Keaton Henson Birthdays Review

Album. Released 2013.  

BBC Review

Henson’s stripped-back sound is almost shocking in its purity.

Martin Aston 2013

In this frantic Twitterworld, where all the genres of music are either mating with other genres, feeding on the past or searching for the next trending wave, Keaton Henson personifies the moment when time stops still.

It’s the almost shocking sound of one man and his gently stoked electric guitar, which flicks like the embers of a fire, as the singer’s voice glows in the reflected light, safe in his panic room.

Crippled by anxiety since childhood, to the point that he rarely goes out or plays live, the wondrously bearded Keaton is the archetypal tortured recluse who channels his emotions not into shopping or clubbing but his art: he’s a skilled illustrator too, of bare-boned drawings that are as starkly delineated as his guitar-playing.

Birthdays follows 2012’s cult debut album Dear..., and for its first half, Henson avoids slipping into post-dubstep, chillwave or hiring Skrillex in order to fit in.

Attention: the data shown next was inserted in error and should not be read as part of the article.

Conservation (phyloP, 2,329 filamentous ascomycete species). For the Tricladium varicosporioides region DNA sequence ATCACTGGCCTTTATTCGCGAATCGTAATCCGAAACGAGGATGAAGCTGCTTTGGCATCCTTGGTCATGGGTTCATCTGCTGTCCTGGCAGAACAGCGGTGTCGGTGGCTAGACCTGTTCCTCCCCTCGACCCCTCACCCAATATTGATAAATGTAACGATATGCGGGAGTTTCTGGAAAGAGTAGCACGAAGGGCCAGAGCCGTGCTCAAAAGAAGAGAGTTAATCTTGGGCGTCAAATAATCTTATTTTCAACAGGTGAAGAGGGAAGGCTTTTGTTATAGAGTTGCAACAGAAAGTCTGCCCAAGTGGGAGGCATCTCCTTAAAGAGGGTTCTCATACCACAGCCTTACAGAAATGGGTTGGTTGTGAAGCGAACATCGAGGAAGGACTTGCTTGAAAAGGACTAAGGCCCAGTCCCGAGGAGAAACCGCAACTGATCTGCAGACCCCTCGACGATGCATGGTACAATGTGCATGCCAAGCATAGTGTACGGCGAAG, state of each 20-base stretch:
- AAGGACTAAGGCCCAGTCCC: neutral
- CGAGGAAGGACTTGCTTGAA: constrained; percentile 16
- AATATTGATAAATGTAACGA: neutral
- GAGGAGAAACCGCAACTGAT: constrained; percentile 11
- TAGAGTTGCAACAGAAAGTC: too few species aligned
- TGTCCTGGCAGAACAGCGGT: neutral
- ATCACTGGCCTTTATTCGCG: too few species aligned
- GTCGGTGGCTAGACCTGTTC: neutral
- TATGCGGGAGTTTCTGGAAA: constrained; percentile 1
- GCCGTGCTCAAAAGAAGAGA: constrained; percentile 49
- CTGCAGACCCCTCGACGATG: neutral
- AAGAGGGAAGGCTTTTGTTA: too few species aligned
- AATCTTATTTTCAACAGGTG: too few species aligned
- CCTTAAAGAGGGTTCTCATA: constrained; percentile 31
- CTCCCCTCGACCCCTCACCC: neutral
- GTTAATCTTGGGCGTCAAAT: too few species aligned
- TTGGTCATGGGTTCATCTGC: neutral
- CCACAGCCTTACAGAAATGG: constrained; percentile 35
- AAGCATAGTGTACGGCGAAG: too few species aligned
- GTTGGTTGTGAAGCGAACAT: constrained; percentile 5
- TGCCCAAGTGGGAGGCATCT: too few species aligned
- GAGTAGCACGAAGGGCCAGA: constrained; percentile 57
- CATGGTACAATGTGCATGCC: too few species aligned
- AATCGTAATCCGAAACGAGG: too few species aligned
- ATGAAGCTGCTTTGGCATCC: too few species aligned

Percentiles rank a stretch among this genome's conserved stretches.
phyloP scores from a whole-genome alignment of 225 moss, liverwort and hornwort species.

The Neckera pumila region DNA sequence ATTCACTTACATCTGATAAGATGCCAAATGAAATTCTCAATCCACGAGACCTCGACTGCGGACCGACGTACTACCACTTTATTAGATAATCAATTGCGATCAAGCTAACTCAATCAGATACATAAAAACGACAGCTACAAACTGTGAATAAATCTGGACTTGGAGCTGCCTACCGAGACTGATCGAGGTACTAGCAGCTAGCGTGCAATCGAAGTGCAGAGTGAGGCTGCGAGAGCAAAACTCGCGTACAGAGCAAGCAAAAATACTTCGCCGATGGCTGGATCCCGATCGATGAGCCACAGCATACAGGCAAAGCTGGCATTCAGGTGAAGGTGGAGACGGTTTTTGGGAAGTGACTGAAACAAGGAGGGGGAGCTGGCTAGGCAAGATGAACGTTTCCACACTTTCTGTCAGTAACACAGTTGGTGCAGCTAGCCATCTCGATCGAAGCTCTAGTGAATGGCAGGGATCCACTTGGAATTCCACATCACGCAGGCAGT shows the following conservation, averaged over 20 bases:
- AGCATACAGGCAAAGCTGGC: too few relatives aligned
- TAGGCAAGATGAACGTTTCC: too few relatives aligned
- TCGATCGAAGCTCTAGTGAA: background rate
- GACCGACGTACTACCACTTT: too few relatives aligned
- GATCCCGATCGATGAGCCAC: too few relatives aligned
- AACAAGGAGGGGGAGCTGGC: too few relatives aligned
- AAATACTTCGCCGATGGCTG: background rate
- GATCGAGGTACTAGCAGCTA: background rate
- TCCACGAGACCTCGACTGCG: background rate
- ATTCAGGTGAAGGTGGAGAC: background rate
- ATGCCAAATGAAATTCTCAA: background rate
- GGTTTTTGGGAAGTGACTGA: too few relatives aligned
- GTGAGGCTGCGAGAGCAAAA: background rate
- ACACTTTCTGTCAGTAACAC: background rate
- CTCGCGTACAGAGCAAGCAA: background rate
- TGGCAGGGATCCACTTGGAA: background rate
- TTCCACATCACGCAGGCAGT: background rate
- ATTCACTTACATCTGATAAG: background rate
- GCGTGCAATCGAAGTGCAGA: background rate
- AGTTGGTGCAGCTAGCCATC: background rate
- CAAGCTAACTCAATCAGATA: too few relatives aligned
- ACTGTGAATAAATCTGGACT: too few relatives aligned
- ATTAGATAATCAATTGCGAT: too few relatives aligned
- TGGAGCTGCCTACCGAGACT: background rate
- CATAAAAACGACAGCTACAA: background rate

But there is change underfoot. Dear… featured one drum track, so the subtle beat behind The Best Today is no biggie. But half way through the following Don’t Swim, it’s like an ember has landed in your lap.

The song’s sudden electrical charge, which persists through the following, thunderous Kronos, is the sound of Henson wrenched from his comfort zone. Birthdays’ second track suggests he’s even reached Paris.

In fact, the whole album was recorded in California by American producer Joe Chiccarelli (The Shins, The Strokes). And various guests, including Jesca Hoop on ghostly backing vocals, have chipped in.

Birthdays’ second half takes Heaton closer to Jeff Buckley’s turf: the unforced vibrato, the goosepimply effect and romantic hunger. But it’s a subtle shift, and the instrumentation only partially reconfigures the secluded spell.

Beekeeper’s occasional bouts of rock doesn’t drown out the soft peals of banjo, while the swell of French horns, martial drum and Henson’s fluttering voice in Sweetheart, What Have You Done to Us sounds like he’s still in his bedroom.

Up there, warmed by the fire, he’s cloistered away from Twitter and all the other evils of this parish. There’s no better way to shut out the din than by putting this record on.

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